Benford’s Law describes the phenomenon that in a large dataset, the leading digit of each number does not occur with the intuitively expected probability of 1:9 (11.1%), but rather with a much larger probability for the smaller numbers. For more details on Benfords’s Law, you can read the Wikipedia Article about it, but keep on reading here if you want to learn how to use Excel to check if a dataset is consistent with it. It’s very easy!
For this example I have used population data for all the counties of the United States from census.gov:
How can we calculate the grades (for example A-F) in Excel if we have the test results as numbers? In the example below, a score of 90% or higher is an A, 80-89% is a B, 70-79% is a C, 65-69% is a D and less than 65% is an F.
The first thing we should do is to organize this information in a lookup table:
If you create an Excel report for someone, it is important that you somehow visualise which cells they are allowed to change, and which cells they should not touch. The common way to do this is to use a blue font for the assumptions, i.e. the values that can be changed.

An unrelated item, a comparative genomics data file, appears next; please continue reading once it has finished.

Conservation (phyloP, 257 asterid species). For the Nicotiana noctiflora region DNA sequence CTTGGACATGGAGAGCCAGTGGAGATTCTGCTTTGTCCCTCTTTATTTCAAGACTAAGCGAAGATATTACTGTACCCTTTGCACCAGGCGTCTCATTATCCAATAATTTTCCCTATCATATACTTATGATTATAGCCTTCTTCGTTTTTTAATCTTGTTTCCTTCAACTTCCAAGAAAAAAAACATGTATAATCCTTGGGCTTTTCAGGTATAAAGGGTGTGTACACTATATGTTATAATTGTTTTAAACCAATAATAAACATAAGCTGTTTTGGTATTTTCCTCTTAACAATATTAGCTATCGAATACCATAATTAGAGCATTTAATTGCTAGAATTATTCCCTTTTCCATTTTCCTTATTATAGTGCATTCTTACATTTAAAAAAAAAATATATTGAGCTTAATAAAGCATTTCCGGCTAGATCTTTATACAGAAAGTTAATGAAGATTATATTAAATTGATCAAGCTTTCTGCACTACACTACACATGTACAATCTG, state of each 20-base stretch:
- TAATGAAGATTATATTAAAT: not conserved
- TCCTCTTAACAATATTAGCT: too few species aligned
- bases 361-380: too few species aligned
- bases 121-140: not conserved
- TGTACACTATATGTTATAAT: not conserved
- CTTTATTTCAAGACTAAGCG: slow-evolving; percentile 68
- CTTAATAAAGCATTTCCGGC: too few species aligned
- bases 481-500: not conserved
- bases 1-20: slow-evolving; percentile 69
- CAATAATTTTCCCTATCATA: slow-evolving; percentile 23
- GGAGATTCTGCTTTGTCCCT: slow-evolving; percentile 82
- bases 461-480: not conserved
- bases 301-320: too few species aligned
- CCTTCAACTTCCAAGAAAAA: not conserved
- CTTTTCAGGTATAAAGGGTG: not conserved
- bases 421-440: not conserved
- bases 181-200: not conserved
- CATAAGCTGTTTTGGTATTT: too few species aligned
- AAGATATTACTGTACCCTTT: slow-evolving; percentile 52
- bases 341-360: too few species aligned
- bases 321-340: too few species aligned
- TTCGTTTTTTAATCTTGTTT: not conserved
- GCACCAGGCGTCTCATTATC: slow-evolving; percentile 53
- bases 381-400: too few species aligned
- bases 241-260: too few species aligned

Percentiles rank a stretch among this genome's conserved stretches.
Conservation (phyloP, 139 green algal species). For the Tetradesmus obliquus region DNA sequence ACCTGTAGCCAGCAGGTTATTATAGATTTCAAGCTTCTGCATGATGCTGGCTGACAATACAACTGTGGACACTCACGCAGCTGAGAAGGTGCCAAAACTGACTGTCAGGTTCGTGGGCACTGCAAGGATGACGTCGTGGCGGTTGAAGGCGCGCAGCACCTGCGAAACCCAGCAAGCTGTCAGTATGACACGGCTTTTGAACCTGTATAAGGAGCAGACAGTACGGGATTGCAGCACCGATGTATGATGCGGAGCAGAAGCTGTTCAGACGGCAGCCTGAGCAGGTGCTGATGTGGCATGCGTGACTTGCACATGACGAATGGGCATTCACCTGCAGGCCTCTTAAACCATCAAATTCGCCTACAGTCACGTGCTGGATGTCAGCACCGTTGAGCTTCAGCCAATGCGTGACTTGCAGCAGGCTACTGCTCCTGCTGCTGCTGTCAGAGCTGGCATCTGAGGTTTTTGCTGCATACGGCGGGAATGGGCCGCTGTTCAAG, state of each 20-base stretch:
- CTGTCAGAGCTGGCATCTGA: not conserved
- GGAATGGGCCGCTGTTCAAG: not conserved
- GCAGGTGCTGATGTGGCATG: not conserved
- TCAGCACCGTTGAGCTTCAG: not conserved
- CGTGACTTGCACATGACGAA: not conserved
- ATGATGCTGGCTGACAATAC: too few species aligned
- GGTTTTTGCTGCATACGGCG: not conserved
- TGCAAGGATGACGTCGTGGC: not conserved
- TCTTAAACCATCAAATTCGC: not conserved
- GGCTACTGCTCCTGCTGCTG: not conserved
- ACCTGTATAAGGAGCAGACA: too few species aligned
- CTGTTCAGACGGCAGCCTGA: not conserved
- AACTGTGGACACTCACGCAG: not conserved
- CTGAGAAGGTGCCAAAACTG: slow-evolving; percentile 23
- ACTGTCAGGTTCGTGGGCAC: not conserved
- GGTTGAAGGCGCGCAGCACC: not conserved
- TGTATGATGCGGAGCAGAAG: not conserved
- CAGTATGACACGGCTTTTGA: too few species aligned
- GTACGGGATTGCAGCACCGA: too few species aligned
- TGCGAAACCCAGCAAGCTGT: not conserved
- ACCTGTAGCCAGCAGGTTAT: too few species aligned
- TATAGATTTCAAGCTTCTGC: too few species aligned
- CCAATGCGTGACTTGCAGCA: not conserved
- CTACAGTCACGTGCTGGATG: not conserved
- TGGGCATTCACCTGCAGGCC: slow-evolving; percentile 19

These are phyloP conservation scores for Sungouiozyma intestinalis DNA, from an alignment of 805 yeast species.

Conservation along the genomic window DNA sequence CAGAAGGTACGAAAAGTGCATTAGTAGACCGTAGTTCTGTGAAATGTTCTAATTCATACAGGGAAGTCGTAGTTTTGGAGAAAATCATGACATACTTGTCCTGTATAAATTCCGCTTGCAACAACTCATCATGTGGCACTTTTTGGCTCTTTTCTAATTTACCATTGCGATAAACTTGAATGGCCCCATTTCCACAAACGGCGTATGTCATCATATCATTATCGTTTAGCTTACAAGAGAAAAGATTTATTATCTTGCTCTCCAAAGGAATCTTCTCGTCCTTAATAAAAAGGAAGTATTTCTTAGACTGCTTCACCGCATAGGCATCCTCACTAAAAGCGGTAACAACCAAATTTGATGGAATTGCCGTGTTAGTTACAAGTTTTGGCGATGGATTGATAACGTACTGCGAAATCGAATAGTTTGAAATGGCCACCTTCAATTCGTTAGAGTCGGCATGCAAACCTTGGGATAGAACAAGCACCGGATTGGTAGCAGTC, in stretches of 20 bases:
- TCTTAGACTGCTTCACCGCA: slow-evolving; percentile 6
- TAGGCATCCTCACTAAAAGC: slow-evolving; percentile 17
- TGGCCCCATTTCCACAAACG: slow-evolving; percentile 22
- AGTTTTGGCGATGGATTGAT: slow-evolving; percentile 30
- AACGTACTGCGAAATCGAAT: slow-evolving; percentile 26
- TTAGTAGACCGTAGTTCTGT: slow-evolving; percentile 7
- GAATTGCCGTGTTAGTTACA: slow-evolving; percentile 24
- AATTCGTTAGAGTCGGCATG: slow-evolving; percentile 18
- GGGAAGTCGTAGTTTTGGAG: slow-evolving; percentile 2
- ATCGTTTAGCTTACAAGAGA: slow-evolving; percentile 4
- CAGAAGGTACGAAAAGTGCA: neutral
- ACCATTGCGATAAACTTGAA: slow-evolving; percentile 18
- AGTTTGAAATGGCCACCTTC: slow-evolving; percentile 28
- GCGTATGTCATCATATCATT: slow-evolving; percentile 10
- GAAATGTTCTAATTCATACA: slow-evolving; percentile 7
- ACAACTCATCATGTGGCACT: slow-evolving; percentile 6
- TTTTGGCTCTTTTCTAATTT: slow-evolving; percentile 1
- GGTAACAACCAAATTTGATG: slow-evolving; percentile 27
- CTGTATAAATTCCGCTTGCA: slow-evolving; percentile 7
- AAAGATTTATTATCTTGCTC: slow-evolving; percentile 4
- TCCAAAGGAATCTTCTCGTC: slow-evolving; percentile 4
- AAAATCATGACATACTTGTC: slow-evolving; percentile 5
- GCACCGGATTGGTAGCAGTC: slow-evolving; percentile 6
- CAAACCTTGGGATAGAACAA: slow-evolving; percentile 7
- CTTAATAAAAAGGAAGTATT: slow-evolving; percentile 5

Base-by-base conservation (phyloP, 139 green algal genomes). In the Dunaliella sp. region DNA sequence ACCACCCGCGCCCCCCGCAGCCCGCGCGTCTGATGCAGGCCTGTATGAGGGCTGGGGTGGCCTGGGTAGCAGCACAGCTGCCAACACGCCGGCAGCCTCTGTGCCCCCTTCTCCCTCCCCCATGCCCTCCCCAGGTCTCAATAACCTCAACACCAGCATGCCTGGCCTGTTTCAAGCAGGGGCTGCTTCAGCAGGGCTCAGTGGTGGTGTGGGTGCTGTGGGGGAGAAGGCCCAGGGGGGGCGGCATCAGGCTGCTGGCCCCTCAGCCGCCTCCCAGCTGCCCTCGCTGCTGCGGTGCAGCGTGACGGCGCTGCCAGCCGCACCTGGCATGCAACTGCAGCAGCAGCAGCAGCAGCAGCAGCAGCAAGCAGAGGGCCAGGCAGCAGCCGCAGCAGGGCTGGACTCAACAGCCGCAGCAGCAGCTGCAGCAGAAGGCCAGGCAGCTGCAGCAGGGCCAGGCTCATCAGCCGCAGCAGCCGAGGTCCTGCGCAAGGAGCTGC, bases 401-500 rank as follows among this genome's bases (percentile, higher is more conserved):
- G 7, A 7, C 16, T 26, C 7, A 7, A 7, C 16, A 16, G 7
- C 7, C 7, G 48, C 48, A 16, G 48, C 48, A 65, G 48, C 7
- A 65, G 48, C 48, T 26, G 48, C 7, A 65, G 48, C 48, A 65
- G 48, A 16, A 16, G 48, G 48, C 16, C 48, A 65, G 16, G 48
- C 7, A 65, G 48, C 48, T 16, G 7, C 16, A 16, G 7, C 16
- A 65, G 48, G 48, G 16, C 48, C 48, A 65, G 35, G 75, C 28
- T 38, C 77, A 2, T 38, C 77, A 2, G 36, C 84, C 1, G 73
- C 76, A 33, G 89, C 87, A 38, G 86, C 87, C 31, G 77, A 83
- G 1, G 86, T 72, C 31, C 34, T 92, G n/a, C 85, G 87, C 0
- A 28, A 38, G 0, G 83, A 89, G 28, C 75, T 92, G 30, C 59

Unfortunately, this is not always enough. Inevitably, someone will try to enter values into the calculation cells as well, and when they do, the whole report might be useless. We need to protect the cells from being tampered with, and the good news is that it takes less than a minute!
Is there an easy way to locate and highlight duplicates in a list in Excel?
If you just want to remove the duplicates, the easiest way is to use the Advanced Filter or the built-in Remove Duplicates feature on the Data ribbon, but what if you want to find the duplicates in the list, keep them and highlight them with a different colour? That almost sounds like a job for a professional Excel consultant, but there’s no need for that – you can easily do it yourself! I’ll show you one easy way and one super-easy way:
If you write something for a webpage, chances are that you write the text in HTML code. If you’re used to it, it often turns out to be easier than writing the text in a What-you-see-is-what-you-get-editor (WYSIWYG). In my experience, the WYSIWYG-editors never really work the way you want, so the HTML editor turns out to be better after all.
But what if you want to use a table that you have created in Excel? How can you transform an Excel table into a piece of HTML code that looks like this?
Why do Excel charts usually look so ugly? Ok, they look a lot better in newer versions of Excel than they did before, but you still need to make a few changes if you want them to look good enough for a presentation.
These are the 5 things you can do to make your Excel chart look professional: